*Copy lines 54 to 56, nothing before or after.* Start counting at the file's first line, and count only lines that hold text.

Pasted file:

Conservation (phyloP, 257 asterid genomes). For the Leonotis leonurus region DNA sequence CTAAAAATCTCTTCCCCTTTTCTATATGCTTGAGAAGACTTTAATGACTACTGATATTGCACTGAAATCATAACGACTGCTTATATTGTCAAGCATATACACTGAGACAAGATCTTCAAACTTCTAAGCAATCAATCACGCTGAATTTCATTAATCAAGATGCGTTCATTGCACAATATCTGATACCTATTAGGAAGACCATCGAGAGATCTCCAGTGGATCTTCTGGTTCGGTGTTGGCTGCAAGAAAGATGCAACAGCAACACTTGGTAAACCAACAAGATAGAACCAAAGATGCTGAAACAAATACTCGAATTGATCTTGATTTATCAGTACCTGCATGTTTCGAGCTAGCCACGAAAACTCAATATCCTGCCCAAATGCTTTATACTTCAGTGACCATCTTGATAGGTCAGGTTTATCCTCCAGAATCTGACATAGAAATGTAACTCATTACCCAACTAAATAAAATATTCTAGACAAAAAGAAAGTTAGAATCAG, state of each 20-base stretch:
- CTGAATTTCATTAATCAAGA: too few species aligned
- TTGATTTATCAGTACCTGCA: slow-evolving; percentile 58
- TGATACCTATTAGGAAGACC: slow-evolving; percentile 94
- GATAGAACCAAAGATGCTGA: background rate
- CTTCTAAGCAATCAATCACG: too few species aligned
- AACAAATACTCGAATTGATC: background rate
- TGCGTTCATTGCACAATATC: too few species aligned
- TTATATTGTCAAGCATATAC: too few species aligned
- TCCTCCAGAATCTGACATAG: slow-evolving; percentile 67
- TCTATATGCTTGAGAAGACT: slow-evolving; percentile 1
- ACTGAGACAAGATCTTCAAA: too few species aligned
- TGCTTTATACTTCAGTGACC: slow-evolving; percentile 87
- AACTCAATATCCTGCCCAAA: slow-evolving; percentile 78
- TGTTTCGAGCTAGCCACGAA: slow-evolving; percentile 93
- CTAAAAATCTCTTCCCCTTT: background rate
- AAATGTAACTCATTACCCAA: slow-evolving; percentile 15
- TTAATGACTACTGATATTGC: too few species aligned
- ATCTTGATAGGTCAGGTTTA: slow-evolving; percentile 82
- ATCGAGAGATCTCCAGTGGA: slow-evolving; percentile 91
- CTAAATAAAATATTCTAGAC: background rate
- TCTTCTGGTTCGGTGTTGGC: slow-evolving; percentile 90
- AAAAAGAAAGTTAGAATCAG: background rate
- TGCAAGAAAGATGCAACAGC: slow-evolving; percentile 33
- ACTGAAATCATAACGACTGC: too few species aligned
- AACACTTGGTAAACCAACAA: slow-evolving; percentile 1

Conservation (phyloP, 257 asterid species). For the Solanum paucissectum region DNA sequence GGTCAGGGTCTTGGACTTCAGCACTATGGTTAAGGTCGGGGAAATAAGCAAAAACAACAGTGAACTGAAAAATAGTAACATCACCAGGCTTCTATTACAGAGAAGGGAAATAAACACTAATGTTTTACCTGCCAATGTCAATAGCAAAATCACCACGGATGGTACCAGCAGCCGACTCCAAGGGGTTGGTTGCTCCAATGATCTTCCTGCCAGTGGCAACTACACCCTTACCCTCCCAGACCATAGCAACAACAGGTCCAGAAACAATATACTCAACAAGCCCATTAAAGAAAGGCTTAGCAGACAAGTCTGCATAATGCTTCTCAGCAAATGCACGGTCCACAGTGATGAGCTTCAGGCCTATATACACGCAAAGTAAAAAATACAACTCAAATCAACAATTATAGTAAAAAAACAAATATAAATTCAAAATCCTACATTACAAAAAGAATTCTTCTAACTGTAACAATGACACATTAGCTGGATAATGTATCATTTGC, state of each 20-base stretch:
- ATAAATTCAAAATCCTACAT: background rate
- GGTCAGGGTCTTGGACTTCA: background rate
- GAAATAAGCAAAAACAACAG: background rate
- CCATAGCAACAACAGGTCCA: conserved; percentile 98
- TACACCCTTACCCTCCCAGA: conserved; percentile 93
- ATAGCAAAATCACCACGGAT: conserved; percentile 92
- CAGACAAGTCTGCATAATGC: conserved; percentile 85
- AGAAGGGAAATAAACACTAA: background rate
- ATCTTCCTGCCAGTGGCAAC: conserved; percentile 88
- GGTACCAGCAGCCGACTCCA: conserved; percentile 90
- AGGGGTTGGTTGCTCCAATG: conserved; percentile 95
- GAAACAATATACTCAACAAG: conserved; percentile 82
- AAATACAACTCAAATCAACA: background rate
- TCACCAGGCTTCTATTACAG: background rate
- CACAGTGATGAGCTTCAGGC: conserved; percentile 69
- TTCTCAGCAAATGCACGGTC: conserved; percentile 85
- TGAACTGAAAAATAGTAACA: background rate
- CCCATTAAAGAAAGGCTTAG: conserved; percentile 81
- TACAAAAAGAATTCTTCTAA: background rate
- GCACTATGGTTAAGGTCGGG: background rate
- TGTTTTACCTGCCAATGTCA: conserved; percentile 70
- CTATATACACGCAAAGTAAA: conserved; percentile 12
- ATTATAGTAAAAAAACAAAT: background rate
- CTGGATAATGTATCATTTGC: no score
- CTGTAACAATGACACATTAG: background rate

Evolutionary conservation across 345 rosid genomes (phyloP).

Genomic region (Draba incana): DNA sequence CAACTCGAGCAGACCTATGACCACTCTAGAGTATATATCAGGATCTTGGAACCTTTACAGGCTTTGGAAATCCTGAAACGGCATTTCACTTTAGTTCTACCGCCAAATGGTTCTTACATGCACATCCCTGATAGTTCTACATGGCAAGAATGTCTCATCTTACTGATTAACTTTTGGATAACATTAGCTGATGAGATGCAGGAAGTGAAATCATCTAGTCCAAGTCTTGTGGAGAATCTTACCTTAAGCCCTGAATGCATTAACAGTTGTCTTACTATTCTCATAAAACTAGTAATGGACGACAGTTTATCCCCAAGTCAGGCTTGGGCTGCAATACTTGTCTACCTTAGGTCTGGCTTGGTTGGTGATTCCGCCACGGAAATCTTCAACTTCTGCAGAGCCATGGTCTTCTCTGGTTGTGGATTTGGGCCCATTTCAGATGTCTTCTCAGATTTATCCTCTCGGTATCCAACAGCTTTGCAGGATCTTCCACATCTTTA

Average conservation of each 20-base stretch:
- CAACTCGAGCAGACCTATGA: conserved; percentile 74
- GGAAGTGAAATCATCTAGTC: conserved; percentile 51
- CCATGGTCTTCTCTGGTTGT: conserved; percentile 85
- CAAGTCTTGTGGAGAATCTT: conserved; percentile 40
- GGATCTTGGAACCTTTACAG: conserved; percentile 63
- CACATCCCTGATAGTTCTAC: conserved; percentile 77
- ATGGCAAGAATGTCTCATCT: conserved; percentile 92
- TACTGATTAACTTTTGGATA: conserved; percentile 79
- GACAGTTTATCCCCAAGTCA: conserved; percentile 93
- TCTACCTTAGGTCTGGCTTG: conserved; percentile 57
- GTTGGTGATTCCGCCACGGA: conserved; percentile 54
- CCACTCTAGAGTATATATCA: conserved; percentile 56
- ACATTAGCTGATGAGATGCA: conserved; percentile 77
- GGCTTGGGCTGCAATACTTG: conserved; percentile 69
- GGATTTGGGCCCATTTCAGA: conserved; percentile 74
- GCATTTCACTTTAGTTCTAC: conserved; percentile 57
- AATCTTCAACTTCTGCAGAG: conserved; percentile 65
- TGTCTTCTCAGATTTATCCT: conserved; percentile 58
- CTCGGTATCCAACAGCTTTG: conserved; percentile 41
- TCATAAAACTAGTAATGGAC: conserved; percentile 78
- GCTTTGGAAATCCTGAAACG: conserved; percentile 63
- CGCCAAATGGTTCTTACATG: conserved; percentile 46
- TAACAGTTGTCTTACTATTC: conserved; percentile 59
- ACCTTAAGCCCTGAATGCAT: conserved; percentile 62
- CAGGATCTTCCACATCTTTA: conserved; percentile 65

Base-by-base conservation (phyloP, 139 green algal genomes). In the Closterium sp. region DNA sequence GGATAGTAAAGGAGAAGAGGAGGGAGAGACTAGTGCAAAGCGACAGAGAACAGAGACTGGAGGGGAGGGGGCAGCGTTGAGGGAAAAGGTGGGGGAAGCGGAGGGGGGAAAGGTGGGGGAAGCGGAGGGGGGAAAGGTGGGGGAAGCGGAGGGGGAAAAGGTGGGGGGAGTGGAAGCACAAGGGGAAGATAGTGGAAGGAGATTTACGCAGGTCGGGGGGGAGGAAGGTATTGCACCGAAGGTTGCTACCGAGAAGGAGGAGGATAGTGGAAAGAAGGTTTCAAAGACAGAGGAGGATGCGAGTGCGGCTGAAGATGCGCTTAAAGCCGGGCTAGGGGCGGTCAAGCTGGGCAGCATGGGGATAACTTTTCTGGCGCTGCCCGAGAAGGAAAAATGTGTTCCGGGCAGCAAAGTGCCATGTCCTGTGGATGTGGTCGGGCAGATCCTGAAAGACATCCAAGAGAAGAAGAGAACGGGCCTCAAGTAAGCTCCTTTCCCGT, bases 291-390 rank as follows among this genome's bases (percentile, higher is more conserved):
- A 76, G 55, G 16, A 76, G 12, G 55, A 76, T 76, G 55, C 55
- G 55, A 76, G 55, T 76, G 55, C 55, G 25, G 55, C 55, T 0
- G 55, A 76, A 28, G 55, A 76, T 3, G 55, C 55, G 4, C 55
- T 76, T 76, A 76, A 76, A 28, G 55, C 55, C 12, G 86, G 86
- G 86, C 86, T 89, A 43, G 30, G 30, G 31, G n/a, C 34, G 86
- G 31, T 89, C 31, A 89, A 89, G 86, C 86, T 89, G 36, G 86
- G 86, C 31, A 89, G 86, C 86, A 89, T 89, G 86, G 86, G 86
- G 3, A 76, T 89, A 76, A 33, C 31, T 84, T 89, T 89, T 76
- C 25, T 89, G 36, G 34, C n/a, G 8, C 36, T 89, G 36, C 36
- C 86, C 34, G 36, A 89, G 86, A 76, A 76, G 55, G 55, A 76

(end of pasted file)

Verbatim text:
Genomic region (Draba incana): DNA sequence CAACTCGAGCAGACCTATGACCACTCTAGAGTATATATCAGGATCTTGGAACCTTTACAGGCTTTGGAAATCCTGAAACGGCATTTCACTTTAGTTCTACCGCCAAATGGTTCTTACATGCACATCCCTGATAGTTCTACATGGCAAGAATGTCTCATCTTACTGATTAACTTTTGGATAACATTAGCTGATGAGATGCAGGAAGTGAAATCATCTAGTCCAAGTCTTGTGGAGAATCTTACCTTAAGCCCTGAATGCATTAACAGTTGTCTTACTATTCTCATAAAACTAGTAATGGACGACAGTTTATCCCCAAGTCAGGCTTGGGCTGCAATACTTGTCTACCTTAGGTCTGGCTTGGTTGGTGATTCCGCCACGGAAATCTTCAACTTCTGCAGAGCCATGGTCTTCTCTGGTTGTGGATTTGGGCCCATTTCAGATGTCTTCTCAGATTTATCCTCTCGGTATCCAACAGCTTTGCAGGATCTTCCACATCTTTA

Average conservation of each 20-base stretch:
- CAACTCGAGCAGACCTATGA: conserved; percentile 74